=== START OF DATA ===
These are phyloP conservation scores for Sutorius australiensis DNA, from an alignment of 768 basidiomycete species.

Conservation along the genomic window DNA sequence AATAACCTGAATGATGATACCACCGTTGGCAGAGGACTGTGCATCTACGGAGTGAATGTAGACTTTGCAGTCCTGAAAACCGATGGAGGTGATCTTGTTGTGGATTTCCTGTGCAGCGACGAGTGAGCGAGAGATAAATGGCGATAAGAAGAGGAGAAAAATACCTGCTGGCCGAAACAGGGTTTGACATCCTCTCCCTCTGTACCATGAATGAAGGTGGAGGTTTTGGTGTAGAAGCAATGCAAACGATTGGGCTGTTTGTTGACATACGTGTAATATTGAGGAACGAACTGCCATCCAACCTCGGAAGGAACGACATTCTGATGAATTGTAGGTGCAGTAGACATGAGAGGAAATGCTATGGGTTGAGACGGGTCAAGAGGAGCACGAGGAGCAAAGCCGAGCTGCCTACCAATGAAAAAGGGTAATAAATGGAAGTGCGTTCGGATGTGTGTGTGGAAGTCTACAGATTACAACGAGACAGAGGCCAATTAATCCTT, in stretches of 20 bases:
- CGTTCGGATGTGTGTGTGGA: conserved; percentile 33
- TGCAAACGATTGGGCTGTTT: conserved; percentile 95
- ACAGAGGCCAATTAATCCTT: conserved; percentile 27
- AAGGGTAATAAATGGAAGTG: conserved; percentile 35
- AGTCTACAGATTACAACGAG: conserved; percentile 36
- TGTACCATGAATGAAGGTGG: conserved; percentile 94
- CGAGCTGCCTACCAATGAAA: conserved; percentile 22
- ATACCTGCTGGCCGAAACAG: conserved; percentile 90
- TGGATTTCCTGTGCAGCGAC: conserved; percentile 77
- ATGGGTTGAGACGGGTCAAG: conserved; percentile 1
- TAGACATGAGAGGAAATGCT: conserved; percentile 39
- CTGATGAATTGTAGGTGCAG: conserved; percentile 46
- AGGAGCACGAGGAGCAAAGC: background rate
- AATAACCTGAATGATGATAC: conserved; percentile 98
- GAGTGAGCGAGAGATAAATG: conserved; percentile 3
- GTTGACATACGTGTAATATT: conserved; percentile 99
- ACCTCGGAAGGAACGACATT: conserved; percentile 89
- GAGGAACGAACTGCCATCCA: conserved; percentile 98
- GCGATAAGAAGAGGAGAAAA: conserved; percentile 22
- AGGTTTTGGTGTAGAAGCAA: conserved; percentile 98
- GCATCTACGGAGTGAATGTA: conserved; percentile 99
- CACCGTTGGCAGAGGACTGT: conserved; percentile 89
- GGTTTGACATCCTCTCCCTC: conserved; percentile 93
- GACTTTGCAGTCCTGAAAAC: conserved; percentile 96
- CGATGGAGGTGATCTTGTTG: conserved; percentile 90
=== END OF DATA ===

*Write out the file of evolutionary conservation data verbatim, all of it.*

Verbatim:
These are phyloP conservation scores for Sutorius australiensis DNA, from an alignment of 768 basidiomycete species.

Conservation along the genomic window DNA sequence AATAACCTGAATGATGATACCACCGTTGGCAGAGGACTGTGCATCTACGGAGTGAATGTAGACTTTGCAGTCCTGAAAACCGATGGAGGTGATCTTGTTGTGGATTTCCTGTGCAGCGACGAGTGAGCGAGAGATAAATGGCGATAAGAAGAGGAGAAAAATACCTGCTGGCCGAAACAGGGTTTGACATCCTCTCCCTCTGTACCATGAATGAAGGTGGAGGTTTTGGTGTAGAAGCAATGCAAACGATTGGGCTGTTTGTTGACATACGTGTAATATTGAGGAACGAACTGCCATCCAACCTCGGAAGGAACGACATTCTGATGAATTGTAGGTGCAGTAGACATGAGAGGAAATGCTATGGGTTGAGACGGGTCAAGAGGAGCACGAGGAGCAAAGCCGAGCTGCCTACCAATGAAAAAGGGTAATAAATGGAAGTGCGTTCGGATGTGTGTGTGGAAGTCTACAGATTACAACGAGACAGAGGCCAATTAATCCTT, in stretches of 20 bases:
- CGTTCGGATGTGTGTGTGGA: conserved; percentile 33
- TGCAAACGATTGGGCTGTTT: conserved; percentile 95
- ACAGAGGCCAATTAATCCTT: conserved; percentile 27
- AAGGGTAATAAATGGAAGTG: conserved; percentile 35
- AGTCTACAGATTACAACGAG: conserved; percentile 36
- TGTACCATGAATGAAGGTGG: conserved; percentile 94
- CGAGCTGCCTACCAATGAAA: conserved; percentile 22
- ATACCTGCTGGCCGAAACAG: conserved; percentile 90
- TGGATTTCCTGTGCAGCGAC: conserved; percentile 77
- ATGGGTTGAGACGGGTCAAG: conserved; percentile 1
- TAGACATGAGAGGAAATGCT: conserved; percentile 39
- CTGATGAATTGTAGGTGCAG: conserved; percentile 46
- AGGAGCACGAGGAGCAAAGC: background rate
- AATAACCTGAATGATGATAC: conserved; percentile 98
- GAGTGAGCGAGAGATAAATG: conserved; percentile 3
- GTTGACATACGTGTAATATT: conserved; percentile 99
- ACCTCGGAAGGAACGACATT: conserved; percentile 89
- GAGGAACGAACTGCCATCCA: conserved; percentile 98
- GCGATAAGAAGAGGAGAAAA: conserved; percentile 22
- AGGTTTTGGTGTAGAAGCAA: conserved; percentile 98
- GCATCTACGGAGTGAATGTA: conserved; percentile 99
- CACCGTTGGCAGAGGACTGT: conserved; percentile 89
- GGTTTGACATCCTCTCCCTC: conserved; percentile 93
- GACTTTGCAGTCCTGAAAAC: conserved; percentile 96
- CGATGGAGGTGATCTTGTTG: conserved; percentile 90